Camden County, NJ, Man Admits Defrauding COVID Relief Programs, Illegally Possessing Gun
Federal authorities say a man from Camden County has admitted to conspiring to fraudulently obtain COVID-19 relief funds, fraudulently obtaining unemployment benefits, and illegally possessing a "ghost gun."
U.S. Attorney Philip Sellinger says on Tuesday, 46-year-old Stephen Bennett of Berlin pleaded guilty in Camden federal court to one count of bank fraud conspiracy, one count of wire fraud, and one count of being a felon in possession of a firearm.
According to court documents,
In 2020, Bennett conspired with Rhonda Thomas to submit one PPP [Paycheck Protection Program] application and one EIDL [Economic Injury Disaster Loan] application for a company controlled by Bennett. The applications stated that the company had 16 employees, gross revenues of $1.73 million, and an average monthly payroll of $144,000, when in fact the company had no employees, revenue, or payroll.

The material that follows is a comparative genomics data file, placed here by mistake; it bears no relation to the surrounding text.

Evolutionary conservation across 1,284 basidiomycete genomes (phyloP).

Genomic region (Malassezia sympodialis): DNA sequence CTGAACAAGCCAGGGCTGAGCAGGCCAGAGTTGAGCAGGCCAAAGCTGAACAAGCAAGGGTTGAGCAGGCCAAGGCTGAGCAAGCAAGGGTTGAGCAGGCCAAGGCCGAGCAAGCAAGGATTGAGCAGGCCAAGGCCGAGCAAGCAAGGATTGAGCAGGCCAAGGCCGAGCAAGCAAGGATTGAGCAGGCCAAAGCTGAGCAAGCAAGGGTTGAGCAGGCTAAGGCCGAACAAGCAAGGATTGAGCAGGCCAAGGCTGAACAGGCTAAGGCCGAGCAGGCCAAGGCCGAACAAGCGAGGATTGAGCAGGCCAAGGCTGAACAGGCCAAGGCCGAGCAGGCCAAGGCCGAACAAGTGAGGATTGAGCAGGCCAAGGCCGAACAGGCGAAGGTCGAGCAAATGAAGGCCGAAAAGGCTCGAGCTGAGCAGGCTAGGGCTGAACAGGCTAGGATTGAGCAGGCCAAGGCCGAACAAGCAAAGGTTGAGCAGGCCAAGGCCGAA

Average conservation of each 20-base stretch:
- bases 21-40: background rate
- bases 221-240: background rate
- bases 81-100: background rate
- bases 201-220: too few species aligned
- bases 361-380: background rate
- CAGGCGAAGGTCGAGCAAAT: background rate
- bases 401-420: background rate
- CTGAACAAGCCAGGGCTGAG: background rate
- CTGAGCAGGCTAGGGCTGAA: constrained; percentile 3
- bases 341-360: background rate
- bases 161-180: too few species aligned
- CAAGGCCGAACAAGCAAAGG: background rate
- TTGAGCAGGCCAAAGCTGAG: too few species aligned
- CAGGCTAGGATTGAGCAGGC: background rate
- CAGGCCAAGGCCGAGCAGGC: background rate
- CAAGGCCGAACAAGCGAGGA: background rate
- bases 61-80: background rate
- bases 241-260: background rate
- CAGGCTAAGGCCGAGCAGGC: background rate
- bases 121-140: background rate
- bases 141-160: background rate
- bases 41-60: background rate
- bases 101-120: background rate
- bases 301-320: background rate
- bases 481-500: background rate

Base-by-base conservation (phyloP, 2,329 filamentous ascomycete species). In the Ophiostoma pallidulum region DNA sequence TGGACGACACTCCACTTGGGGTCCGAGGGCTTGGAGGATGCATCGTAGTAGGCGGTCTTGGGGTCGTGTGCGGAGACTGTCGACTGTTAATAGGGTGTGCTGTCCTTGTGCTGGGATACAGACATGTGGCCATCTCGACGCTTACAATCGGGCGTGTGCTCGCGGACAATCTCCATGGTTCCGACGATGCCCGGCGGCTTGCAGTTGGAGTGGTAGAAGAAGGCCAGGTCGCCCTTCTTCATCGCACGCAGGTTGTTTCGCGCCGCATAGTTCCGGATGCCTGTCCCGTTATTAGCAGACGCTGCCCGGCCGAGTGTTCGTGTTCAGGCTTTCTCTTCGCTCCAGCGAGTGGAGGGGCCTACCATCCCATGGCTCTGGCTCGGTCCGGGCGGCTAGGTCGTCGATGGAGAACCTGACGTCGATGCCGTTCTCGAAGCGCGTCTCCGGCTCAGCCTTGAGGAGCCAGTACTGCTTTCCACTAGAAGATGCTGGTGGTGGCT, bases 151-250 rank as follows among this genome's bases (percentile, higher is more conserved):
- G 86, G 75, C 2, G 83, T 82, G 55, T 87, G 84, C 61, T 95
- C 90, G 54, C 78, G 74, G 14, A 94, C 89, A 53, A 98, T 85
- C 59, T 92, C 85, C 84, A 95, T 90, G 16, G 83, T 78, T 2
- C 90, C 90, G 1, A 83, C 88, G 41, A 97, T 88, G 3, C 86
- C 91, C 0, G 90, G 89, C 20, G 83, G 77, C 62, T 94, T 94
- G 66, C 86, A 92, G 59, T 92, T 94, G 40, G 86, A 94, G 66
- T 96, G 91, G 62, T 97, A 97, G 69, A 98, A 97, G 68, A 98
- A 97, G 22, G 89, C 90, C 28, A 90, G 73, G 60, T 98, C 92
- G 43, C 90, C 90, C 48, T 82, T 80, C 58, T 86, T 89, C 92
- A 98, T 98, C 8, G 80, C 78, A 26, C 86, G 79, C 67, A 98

Sellinger's office says Bennett and Thomas also submitted forged tax forms and altered bank statements as part of their PPP loan application.
Based on those falsehoods, $510,000 in loans were approved. With that money, Bennett paid kickbacks of over $150,000 to Thomas and then used the rest to pay for personal expenses.
Also in 2020, Bennett defrauded the Pennsylvania Department of Labor by submitting 74 unemployment insurance claims in the names of other individuals. In that scheme, he received over $425,000.
In May 2021, law enforcement officials executed a search warrant at Bennett’s home and they found a .9mm semiautomatic "ghost gun" (a gun with no serial number) and a magazine loaded with 16 rounds of ammunition.
Big time, big fines
The charge of bank fraud conspiracy carries up to 30 years in prison and a $1 million fine. The count of wire fraud is punishable by up to 20 years behind bars and a $250,000 fine. The count of being a felon in possession of a firearm carries a maximum of 10 years in prison and a $250,000 fine.
Sentencing is scheduled for November 21st.
Thomas previously pleaded guilty to bank fraud conspiracy and money laundering and is awaiting sentencing.